Former infosec COO pleads guilty to attacking hospitals to drum up business
Admits to taking phones used for 'code blue' emergencies offline and more
An Atlanta tech company's former COO has pleaded guilty to a 2018 incident in which he deliberately launched online attacks on two hospitals, later citing the incidents in sales pitches.
Under a plea deal he signed last week, Vikas Singla, a former business leader at network security vendor Securolytics – a provider to healthcare institutions, among others – admitted that in September 2018 he rendered the Ascom phone system of Gwinnett Medical Center inoperable.
Gwinnett Medical Center operates hospitals in Duluth and Lawrenceville and the deliberate disablement of the Ascom phone system meant the main communication line between doctors and nurses was unavailable to them.
More than 200 phones were taken offline, which were used for internal communications, including "code blue" incidents that often relate to cardiac or respiratory emergencies.
Singla also gained access to Gwinnett Medical Center's VPN, which in turn afforded him access to a Hologic R2 Digitizer, a device connected to mammogram machines. The device also stored the personal data of patients, including names, dates of birth, and sex.
For more than 300 patients, this data was stolen by Singla and added to a document called "Baidu.txt." Singla later executed a print job on more than 200 printers across the two hospitals' campuses, revealing all the stolen data, along with the words "WE OWN YOU."
The plea deal [PDF] stated that this could have caused "fear among medical staff and impair the provision of hospital services."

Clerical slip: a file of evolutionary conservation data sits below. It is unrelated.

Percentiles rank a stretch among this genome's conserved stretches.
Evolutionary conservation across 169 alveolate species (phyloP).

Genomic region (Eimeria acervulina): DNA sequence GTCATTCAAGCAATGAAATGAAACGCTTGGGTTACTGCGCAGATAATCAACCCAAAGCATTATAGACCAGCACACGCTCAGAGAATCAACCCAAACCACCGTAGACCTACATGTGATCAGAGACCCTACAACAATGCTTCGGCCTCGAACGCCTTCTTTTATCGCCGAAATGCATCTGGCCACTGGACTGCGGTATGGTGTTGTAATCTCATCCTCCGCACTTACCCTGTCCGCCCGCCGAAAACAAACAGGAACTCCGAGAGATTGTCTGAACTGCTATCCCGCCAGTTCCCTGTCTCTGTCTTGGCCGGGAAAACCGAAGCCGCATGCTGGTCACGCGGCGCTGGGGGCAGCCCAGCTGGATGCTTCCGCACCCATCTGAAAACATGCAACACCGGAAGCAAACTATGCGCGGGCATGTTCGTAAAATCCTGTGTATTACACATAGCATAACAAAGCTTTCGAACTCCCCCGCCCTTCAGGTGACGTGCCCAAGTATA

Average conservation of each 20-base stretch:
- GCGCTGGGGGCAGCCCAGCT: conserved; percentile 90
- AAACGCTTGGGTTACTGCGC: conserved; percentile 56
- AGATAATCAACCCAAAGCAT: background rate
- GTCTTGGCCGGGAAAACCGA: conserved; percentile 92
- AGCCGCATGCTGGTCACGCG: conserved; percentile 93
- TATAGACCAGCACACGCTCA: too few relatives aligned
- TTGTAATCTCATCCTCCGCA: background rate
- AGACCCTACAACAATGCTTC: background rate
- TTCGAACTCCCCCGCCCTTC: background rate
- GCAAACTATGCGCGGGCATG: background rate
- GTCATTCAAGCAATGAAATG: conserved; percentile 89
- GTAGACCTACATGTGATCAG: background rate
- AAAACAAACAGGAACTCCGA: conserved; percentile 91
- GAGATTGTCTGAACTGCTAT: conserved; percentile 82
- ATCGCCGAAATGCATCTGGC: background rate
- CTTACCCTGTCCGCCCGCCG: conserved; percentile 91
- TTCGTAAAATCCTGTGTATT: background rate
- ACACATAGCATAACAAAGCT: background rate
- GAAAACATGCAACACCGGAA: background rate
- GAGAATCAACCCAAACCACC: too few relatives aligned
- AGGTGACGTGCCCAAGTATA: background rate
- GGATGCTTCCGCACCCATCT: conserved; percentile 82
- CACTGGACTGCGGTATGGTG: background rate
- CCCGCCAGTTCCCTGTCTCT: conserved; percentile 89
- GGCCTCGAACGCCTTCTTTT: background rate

Singla then took to a now-closed Twitter/X account to post 43 tweets, publicizing the incident, with each of the 43 messages containing some stolen personal information from the mammogram's digitizer.
After all of the events had transpired, Securolytics began emailing potential clients regarding new business opportunities, citing the publicized attacks.
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Neither Securolytics nor Northside Hospital, Gwinnett Medical Center's new name, responded to The Register's request for comment.
"Criminal disruptions of hospital computer networks can have tragic consequences," said acting assistant attorney general Nicholas L. McQuaid of the Justice Department's criminal division, at the time of Singla's 2021 indictment.
"The department is committed to holding accountable those who endanger the lives of patients by damaging computers that are essential in the operation of our healthcare system.
"This cyberattack on a hospital not only could have had disastrous consequences, but patients' personal information was also compromised," said aptly named Chris Hacker, special agent in charge of FBI Atlanta.
"The FBI and our law enforcement partners are determined to hold accountable, those who allegedly put people's health and safety at risk while driven by greed."
Guilty plea, but (maybe) no prison…
Pleading guilty to one count of intentional damage to a protected computer, Singla faces a maximum prison term of 10 years, though he may not ever see the inside of a cell.
The court was recommended to instead sentence Singla to 57 months of house detention due to his suffering an "extraordinary" rare and incurable form of cancer. Any delay to his surgery, should the cancer recur, may render his condition inoperable, according to the plea agreement.
The decision to recommend the alternative to incarceration was also influenced by a "dangerous" vascular condition, from which Singla also suffers.
He will have to pay $817,804.12 in restitution to Northside Hospital and Ace American Insurance Company for the damages incurred by the attack, plus any applicable interest that accrues by the time he's sentenced on February 15, 2024. ®